Since the strategic acquisition it has taken Walmart’s online sales from essentially 0 to 60 in 3 seconds flat.
“Under the guidance of Jet founder Marc Lore, who now leads all of Walmart’s domestic e-commerce operations, the company is showing no signs of slowing down in its digital expansion.”
Walmart’s spending spree in the U.S. has already begun to pay off. Last quarter, its domestic e-commerce sales increased 43% year over year. That helped drive a 3.4% increase in comparable-store sales. Delivery, Jet, improvements to the Walmart.com site, and online-order/in-store pickup have all helped. But adding specialty retailers like Bare Necessities and ELOQUII to complement existing offerings on Jet and Walmart’s sites has also helped the retailer attract new customers.
The world’s largest online collection of art and wall decor. Art.com will operate independently, but will eventually be used to populate art and decor searches on Walmart and Jet’s website.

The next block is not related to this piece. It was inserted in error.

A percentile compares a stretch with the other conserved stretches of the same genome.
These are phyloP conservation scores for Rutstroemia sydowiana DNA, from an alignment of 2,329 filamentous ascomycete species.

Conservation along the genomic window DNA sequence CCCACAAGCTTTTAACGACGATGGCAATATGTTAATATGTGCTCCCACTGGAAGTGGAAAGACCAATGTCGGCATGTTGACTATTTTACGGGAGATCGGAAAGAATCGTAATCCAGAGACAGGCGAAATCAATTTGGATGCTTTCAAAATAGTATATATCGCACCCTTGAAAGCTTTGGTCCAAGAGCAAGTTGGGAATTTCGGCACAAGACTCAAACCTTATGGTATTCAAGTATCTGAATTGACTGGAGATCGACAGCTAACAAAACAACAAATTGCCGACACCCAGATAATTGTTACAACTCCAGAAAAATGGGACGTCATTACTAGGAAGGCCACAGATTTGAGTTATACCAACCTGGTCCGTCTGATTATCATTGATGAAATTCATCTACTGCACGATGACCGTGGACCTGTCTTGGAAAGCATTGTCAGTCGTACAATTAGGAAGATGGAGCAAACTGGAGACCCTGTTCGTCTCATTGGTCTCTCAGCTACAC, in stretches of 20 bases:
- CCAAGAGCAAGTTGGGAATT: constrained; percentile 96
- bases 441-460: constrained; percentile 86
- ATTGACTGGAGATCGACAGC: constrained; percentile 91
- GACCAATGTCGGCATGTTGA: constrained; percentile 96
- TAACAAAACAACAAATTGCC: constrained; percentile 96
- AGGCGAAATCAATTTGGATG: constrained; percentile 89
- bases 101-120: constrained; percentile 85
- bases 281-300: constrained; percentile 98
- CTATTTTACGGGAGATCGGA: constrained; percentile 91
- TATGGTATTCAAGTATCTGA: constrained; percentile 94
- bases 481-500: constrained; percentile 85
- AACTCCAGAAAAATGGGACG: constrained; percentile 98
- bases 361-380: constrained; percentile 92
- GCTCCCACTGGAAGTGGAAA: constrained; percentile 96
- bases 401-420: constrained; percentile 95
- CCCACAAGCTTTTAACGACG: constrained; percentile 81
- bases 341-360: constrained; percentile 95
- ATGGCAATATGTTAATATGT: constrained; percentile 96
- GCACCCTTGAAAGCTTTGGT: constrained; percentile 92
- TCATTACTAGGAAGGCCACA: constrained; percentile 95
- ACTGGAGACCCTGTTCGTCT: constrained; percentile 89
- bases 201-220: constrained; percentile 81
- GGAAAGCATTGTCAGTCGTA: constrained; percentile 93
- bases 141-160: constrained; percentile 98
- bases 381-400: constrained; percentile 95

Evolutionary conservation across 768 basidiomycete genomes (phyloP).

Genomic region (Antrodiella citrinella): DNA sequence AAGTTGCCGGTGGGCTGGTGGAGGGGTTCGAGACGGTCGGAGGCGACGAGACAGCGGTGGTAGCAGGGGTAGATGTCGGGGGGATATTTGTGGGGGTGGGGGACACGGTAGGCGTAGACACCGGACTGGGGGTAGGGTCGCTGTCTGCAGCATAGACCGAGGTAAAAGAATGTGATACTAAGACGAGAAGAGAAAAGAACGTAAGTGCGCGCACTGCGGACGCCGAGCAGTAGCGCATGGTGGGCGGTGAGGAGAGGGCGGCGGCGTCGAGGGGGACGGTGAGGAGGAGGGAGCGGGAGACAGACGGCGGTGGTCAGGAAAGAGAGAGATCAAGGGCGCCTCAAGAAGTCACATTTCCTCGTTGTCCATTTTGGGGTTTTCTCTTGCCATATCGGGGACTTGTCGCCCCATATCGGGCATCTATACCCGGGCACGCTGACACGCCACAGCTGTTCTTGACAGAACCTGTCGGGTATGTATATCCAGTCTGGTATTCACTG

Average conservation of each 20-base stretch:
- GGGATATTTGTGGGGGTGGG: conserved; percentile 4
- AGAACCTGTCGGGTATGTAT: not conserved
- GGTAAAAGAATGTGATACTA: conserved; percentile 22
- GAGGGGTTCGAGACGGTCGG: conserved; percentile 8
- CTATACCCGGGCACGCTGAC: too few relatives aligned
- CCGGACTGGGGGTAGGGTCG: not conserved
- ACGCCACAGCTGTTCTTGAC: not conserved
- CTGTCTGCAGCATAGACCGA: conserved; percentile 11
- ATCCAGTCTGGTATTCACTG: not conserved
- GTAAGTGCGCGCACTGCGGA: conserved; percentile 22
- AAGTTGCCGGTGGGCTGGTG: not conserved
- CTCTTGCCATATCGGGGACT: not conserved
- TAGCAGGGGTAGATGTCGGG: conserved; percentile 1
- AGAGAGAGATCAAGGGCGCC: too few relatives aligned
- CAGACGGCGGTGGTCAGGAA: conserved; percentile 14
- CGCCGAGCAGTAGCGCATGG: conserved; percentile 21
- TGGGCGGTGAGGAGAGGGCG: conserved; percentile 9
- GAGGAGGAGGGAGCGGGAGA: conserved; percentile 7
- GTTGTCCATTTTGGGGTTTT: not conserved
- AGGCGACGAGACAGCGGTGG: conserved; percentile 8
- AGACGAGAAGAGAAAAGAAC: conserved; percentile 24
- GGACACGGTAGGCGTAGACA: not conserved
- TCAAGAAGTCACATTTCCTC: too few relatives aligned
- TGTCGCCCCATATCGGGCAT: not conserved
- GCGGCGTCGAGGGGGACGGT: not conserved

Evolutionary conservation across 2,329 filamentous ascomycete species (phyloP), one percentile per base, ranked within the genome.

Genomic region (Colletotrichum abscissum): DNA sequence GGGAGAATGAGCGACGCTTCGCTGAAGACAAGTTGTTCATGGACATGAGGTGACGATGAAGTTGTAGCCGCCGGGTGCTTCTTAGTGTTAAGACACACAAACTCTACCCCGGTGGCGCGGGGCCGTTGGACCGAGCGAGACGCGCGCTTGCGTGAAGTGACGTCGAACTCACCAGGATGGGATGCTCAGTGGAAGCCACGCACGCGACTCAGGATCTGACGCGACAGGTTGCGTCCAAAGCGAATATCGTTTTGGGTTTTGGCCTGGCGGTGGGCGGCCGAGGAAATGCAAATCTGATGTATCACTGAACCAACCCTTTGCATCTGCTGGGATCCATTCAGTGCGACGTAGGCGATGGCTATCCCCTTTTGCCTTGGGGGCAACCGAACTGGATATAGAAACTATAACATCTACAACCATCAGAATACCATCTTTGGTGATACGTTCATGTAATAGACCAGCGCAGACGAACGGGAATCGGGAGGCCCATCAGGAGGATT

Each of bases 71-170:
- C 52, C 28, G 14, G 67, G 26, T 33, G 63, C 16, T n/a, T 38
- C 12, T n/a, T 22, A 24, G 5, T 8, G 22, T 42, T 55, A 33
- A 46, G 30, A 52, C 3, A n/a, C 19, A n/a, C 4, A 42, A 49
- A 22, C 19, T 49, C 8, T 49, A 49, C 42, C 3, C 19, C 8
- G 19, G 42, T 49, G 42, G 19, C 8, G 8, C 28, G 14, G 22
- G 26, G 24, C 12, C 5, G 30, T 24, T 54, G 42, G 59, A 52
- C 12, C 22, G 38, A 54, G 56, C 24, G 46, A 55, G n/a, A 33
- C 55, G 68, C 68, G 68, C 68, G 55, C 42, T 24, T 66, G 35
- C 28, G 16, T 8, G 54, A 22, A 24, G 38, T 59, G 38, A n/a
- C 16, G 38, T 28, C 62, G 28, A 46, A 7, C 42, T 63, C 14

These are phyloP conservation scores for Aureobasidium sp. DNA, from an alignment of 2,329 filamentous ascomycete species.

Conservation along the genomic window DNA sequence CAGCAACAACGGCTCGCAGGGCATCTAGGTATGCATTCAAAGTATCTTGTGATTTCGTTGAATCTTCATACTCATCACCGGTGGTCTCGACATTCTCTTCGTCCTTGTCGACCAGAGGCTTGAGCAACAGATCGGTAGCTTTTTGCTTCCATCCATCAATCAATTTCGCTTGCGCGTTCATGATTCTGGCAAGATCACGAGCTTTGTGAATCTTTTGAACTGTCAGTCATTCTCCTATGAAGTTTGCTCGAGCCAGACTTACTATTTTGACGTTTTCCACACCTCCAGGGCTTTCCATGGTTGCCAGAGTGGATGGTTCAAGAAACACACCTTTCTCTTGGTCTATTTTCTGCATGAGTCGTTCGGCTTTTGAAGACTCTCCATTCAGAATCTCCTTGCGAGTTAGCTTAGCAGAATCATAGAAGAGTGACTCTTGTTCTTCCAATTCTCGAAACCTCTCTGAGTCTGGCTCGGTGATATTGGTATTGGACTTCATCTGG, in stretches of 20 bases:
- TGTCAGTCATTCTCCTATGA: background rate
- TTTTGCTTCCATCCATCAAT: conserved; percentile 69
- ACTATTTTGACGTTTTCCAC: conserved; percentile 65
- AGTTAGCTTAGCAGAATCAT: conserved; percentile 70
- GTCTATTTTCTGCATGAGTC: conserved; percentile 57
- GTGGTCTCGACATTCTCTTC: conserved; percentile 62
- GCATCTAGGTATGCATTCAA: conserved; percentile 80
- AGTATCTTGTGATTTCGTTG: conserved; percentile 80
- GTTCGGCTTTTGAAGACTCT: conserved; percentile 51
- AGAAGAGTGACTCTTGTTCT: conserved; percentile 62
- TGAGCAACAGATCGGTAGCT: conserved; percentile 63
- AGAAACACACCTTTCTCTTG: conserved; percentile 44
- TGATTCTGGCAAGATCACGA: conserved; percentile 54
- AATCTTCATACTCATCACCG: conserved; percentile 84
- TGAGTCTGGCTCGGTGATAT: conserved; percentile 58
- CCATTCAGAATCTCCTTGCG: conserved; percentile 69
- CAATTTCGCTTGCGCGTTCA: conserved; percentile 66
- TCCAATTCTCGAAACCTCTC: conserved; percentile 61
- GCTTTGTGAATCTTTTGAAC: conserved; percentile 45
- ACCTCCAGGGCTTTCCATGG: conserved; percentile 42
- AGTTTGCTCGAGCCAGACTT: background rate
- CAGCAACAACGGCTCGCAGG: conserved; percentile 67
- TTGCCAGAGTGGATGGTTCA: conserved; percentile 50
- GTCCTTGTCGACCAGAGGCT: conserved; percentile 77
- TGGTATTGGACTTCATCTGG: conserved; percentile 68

Walmart gave another $320 million to this Chinese e-commerce and delivery start-up, boosting its interest in the company to 10%. The investment in Dada JD-Daojia is in partnership with Chinese e-commerce giant JD.com.
Overall it seems that Walmarts strategy of acquiring already established websites with e-commerce already in place, and using them to sell it’s products, is proving to be a remarkable success.
While still not matching Amazon in terms of online sales, Walmart’s overall revenue of $500 billion makes it 2017’s highest earning company in the world.